When considering naming this venture A Prudent Life, some potential negative connotations came to mind. If someone says they are prudent, it could be assumed they are constantly sacrificing and not necessarily happy or wealthy. In fact, someone could assume they are financially poor. I disagree. A prudent person could be making $20,000/year or $200,000/year. They could have a negative net worth, or be in the infamous 1%. Individuals still have to make similar decisions on spending their time and money appropriately. And yes, what some may consider sacrifices may be made, but when they are made consciously and for a set purpose, they do not feel like sacrifices.
How do many people become wealthy, both financially and spiritually? By making good decisions, being careful about their interests, and planning for the future. Sounds a lot like the definition of prudence to me.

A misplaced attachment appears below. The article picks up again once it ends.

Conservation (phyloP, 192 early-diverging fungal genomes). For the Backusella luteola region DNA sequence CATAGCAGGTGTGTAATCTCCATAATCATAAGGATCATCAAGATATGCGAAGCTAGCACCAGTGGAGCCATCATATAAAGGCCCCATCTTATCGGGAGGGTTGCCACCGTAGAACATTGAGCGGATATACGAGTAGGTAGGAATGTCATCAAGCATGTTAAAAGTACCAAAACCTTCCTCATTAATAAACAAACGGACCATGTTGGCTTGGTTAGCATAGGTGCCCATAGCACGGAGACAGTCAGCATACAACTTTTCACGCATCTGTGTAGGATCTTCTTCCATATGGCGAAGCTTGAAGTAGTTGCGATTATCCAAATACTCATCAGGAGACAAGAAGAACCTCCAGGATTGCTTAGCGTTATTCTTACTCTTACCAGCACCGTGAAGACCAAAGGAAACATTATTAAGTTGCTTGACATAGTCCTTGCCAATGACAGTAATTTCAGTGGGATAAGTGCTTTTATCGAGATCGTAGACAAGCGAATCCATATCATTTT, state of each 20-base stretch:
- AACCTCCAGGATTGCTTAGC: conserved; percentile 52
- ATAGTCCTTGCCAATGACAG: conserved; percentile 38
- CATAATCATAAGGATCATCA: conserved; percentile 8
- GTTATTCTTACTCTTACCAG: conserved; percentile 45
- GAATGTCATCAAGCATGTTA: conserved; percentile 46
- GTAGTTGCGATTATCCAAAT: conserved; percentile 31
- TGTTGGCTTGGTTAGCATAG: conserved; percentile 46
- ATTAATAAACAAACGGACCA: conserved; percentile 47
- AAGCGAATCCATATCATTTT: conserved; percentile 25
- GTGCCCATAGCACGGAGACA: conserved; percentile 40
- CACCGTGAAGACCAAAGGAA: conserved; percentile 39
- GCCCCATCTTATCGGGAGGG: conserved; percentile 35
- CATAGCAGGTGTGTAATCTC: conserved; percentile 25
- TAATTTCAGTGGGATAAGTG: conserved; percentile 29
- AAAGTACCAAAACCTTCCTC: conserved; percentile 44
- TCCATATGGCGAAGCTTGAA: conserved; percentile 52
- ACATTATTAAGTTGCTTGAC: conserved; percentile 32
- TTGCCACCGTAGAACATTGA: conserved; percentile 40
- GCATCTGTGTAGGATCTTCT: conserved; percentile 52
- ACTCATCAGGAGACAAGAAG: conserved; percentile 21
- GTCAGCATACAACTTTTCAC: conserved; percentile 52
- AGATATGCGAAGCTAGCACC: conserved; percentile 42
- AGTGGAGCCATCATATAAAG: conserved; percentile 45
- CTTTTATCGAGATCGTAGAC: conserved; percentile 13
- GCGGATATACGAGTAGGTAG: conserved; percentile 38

There is caution in this as well. As we become more prudent in our lives, we may find a higher balance in our checking account, and more time on our hands. It is easy to start making decisions with less thought. However, Luke 12:48 reminds us that “From everyone who has been given much, much will be demanded; and from the one who has been entrusted with much, much more will be asked.” If income increases, charitable giving should increase at least at the same rate. If you have more time, use a portion of it to volunteer. If you develop a talent, share it with others.
Prudence is not being about being miserly and unhappy, it is about making decisions that allow you to be generous and live with abundance!